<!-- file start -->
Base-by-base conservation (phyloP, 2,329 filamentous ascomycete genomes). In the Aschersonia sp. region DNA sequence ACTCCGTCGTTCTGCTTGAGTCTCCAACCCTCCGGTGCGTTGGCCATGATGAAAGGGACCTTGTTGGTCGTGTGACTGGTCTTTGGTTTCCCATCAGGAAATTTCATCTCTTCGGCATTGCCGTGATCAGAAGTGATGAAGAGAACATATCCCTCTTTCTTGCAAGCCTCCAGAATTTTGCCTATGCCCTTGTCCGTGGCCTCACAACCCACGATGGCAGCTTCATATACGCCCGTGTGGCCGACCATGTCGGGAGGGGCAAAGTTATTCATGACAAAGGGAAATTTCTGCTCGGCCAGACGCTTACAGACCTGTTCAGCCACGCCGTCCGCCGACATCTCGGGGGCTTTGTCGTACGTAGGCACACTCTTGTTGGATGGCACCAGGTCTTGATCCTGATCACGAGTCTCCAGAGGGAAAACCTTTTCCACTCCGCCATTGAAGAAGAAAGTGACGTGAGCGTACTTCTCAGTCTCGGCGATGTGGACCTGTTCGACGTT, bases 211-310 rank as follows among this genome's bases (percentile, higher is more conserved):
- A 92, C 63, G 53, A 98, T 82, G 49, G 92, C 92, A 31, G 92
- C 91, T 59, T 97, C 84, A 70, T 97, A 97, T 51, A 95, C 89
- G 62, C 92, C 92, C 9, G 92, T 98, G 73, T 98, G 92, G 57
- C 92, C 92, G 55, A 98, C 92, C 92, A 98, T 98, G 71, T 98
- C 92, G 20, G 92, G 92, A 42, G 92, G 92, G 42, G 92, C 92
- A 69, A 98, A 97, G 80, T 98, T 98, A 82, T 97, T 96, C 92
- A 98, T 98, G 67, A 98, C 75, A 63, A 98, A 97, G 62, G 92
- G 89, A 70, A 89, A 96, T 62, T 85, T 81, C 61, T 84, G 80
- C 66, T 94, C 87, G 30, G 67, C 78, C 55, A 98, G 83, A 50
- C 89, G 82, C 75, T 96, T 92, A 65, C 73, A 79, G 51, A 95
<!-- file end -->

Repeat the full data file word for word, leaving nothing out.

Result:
Base-by-base conservation (phyloP, 2,329 filamentous ascomycete genomes). In the Aschersonia sp. region DNA sequence ACTCCGTCGTTCTGCTTGAGTCTCCAACCCTCCGGTGCGTTGGCCATGATGAAAGGGACCTTGTTGGTCGTGTGACTGGTCTTTGGTTTCCCATCAGGAAATTTCATCTCTTCGGCATTGCCGTGATCAGAAGTGATGAAGAGAACATATCCCTCTTTCTTGCAAGCCTCCAGAATTTTGCCTATGCCCTTGTCCGTGGCCTCACAACCCACGATGGCAGCTTCATATACGCCCGTGTGGCCGACCATGTCGGGAGGGGCAAAGTTATTCATGACAAAGGGAAATTTCTGCTCGGCCAGACGCTTACAGACCTGTTCAGCCACGCCGTCCGCCGACATCTCGGGGGCTTTGTCGTACGTAGGCACACTCTTGTTGGATGGCACCAGGTCTTGATCCTGATCACGAGTCTCCAGAGGGAAAACCTTTTCCACTCCGCCATTGAAGAAGAAAGTGACGTGAGCGTACTTCTCAGTCTCGGCGATGTGGACCTGTTCGACGTT, bases 211-310 rank as follows among this genome's bases (percentile, higher is more conserved):
- A 92, C 63, G 53, A 98, T 82, G 49, G 92, C 92, A 31, G 92
- C 91, T 59, T 97, C 84, A 70, T 97, A 97, T 51, A 95, C 89
- G 62, C 92, C 92, C 9, G 92, T 98, G 73, T 98, G 92, G 57
- C 92, C 92, G 55, A 98, C 92, C 92, A 98, T 98, G 71, T 98
- C 92, G 20, G 92, G 92, A 42, G 92, G 92, G 42, G 92, C 92
- A 69, A 98, A 97, G 80, T 98, T 98, A 82, T 97, T 96, C 92
- A 98, T 98, G 67, A 98, C 75, A 63, A 98, A 97, G 62, G 92
- G 89, A 70, A 89, A 96, T 62, T 85, T 81, C 61, T 84, G 80
- C 66, T 94, C 87, G 30, G 67, C 78, C 55, A 98, G 83, A 50
- C 89, G 82, C 75, T 96, T 92, A 65, C 73, A 79, G 51, A 95